The fight against terror - Indonesia

Tighter security and checks even before entering airport terminals

Indonesian security forces patrol inside Soekarno-Hatta International airport near Jakarta, Indonesia, on March 24, 2016.
Indonesian security forces patrol inside Soekarno-Hatta International airport near Jakarta, Indonesia, on March 24, 2016. PHOTO: REUTERS

Indonesia has beefed up security at its airports, with more intensive checks on those entering the terminals and increased patrols. The measures extend beyond the terminal buildings to carparks, cargo areas and even nearby access roads.

The Transportation Ministry had raised the alert level at airports across the country from "green", which is for normal conditions, to "yellow" following the Paris terror attacks last Nov 13, according to airport operators. The "yellow" status, which is still in force, requires additional security measures such as random checks on vehicles entering the airport, officials said.

At Soekarno-Hatta Airport in the capital Jakarta, 60 heavily armed officers from Brimob, or the police mobile brigade, were added to the 700-strong team from the police and army at the terminals.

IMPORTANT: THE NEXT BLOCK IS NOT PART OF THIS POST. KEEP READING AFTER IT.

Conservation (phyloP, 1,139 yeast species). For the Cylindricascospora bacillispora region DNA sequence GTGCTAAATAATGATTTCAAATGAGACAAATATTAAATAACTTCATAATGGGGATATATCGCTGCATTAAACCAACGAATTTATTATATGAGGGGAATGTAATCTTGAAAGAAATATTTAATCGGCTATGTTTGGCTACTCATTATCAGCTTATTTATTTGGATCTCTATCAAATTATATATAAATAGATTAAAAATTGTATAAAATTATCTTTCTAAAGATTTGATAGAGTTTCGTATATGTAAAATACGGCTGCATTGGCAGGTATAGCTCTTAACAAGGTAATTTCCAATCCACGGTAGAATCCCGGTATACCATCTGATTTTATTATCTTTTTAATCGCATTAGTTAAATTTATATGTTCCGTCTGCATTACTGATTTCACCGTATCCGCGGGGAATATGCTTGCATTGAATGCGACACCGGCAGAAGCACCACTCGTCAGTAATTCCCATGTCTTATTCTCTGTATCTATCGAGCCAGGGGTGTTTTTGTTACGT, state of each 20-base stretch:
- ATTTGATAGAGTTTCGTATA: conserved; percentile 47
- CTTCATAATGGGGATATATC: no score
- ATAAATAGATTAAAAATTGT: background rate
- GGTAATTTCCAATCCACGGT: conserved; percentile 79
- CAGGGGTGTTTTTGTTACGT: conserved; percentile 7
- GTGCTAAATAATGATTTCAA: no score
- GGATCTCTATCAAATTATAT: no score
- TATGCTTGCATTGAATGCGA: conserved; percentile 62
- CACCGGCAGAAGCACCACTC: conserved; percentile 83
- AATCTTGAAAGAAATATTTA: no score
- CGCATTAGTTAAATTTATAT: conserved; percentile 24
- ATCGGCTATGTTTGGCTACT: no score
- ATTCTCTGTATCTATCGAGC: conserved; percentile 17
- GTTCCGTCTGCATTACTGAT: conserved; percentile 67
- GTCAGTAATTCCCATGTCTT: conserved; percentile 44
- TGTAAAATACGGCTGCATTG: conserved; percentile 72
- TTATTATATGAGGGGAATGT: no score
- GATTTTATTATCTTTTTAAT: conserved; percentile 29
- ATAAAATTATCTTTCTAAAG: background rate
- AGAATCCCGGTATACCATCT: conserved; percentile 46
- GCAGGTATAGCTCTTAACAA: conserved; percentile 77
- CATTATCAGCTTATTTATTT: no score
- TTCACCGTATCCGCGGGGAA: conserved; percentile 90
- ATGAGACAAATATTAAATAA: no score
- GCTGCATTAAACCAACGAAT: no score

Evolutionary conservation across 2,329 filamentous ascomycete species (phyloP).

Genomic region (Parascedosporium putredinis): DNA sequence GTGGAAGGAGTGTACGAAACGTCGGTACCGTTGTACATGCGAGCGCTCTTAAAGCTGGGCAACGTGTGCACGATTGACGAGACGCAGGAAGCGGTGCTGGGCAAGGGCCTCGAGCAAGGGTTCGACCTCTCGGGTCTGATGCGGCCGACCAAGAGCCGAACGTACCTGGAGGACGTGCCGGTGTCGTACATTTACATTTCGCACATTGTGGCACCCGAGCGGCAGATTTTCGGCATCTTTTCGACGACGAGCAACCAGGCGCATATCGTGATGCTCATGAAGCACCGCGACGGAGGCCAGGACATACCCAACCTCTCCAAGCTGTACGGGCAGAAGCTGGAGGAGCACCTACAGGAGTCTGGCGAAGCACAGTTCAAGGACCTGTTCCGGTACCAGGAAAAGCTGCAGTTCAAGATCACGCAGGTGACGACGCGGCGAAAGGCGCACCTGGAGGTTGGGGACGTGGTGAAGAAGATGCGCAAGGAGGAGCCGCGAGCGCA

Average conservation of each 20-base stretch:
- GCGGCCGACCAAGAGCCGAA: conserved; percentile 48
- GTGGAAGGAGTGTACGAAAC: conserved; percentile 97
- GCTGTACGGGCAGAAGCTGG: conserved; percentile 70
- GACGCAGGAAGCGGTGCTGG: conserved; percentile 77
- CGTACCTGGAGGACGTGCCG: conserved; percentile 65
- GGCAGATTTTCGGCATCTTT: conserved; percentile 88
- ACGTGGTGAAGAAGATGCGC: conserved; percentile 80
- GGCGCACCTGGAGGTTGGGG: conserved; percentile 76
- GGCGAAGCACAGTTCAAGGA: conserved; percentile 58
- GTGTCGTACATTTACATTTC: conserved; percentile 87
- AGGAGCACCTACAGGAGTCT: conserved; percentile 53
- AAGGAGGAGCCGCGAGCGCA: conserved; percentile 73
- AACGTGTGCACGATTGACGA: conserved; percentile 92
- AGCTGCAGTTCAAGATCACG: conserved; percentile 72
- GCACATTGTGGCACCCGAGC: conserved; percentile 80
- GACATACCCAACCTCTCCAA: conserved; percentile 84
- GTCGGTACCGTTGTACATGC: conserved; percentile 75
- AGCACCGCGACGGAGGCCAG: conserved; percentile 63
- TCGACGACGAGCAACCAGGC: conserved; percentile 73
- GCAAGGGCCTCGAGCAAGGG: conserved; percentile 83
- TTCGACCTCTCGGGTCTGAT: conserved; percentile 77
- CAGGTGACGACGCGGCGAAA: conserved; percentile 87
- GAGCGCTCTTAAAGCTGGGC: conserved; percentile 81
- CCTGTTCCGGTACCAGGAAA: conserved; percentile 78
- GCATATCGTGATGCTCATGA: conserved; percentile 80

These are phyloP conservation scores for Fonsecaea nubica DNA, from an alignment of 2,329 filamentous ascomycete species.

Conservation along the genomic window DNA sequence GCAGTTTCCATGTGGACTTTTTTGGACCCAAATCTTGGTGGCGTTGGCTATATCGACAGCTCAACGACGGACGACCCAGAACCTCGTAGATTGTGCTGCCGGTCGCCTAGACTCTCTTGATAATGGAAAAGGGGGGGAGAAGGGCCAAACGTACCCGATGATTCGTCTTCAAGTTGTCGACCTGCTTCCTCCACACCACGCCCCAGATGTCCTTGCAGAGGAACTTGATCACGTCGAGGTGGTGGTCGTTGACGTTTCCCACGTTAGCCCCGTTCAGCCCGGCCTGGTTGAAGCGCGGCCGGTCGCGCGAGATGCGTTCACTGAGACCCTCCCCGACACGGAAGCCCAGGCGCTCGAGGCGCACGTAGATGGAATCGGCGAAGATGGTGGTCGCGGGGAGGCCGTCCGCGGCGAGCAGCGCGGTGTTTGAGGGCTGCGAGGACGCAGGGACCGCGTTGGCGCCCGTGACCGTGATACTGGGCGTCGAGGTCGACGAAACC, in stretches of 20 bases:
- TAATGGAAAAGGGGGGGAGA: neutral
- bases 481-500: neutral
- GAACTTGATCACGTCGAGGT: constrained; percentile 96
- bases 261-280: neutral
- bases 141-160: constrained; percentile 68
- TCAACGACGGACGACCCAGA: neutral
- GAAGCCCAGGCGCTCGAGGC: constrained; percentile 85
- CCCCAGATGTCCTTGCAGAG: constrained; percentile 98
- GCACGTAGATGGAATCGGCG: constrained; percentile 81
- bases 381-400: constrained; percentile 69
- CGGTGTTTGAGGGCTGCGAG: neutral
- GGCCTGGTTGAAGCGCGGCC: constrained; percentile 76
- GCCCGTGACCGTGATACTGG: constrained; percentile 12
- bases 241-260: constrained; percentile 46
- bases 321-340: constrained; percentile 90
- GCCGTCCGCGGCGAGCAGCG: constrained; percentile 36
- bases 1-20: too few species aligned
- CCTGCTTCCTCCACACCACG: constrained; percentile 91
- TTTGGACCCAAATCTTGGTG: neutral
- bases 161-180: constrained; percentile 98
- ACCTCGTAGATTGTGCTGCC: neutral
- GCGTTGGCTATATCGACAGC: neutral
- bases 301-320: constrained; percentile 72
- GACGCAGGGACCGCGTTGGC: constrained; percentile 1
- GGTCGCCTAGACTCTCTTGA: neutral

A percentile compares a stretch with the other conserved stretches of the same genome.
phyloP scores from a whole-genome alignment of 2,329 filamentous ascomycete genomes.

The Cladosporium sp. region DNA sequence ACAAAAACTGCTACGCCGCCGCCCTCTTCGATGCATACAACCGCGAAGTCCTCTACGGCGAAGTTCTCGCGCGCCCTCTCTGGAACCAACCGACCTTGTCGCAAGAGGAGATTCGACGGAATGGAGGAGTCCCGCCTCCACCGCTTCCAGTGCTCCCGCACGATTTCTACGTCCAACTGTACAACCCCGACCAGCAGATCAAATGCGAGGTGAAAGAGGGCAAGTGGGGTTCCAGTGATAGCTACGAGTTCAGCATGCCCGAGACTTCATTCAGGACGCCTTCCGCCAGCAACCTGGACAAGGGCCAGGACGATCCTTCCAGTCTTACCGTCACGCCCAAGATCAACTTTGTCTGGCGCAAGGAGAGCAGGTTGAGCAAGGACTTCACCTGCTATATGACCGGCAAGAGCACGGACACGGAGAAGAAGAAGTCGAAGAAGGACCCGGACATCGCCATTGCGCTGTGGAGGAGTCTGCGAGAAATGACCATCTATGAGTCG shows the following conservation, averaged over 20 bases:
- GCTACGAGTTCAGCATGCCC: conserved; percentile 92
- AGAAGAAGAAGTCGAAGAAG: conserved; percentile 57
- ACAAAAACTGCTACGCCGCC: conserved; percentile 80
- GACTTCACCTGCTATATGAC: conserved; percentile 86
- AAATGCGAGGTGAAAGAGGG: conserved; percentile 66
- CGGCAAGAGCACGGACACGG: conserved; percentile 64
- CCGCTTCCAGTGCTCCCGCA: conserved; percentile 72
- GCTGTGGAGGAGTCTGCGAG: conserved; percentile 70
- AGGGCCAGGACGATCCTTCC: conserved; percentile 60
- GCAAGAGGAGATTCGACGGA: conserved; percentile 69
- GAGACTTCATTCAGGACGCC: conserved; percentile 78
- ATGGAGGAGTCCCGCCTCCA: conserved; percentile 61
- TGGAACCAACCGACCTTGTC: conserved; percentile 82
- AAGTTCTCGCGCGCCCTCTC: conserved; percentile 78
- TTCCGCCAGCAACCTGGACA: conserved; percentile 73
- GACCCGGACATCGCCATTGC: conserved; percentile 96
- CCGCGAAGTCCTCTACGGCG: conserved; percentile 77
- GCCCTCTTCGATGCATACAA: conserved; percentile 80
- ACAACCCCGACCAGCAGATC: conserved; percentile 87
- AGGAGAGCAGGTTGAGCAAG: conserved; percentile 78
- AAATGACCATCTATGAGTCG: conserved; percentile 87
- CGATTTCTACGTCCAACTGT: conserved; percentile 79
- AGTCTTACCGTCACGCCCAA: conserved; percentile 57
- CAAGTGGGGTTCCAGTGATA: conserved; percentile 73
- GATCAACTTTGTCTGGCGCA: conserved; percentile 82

Police sniffer dogs, intelligence officers in plainclothes and hundreds of closed-circuit television cameras have also been deployed, the airport's operation and services executive manager Andhika Nurjaman said. "The security now is tighter than tight," he said. "Cars and passengers and drivers entering the cargo area will be checked. Those arriving at the terminals will be screened."

At Bali's Ngurah Rai International Airport, bomb detectors have been installed at carpark entrances and eight new scanners put up at the international and domestic terminals. Airport general manager Trikora Harjo said: "People used to be able to go right up to the check-in counters without getting checked but not anymore. We also screen everyone now, not just randomly."

Intelligence sources have told The Sunday Times that security levels in Indonesia, particularly in Jakarta and Bali, had been raised in the weeks before the Brussels attacks.

Brigadier-General Agus Rianto, national police spokesman, said surveillance is conducted at ports, embassies and shopping malls.

"Evil people will do anything to realise their intentions. What we can do is not to give them the opportunity to do so and to minimise any possibility," he said.

Security analyst Yohanes Sulaiman from Universitas Jenderal Achmad Yani, noting that "nowhere is safe proof", said: "No matter how sophisticated the security system is, it's impossible to cover every area. These terrorists, if they can't enter the airport, they will do it just outside. The best prevention is still educating people against radicalism."

A version of this article appeared in the print edition of The Sunday Times on March 27, 2016, with the headline 'Tighter security and checks even before entering airport terminals'. Print Edition | Subscribe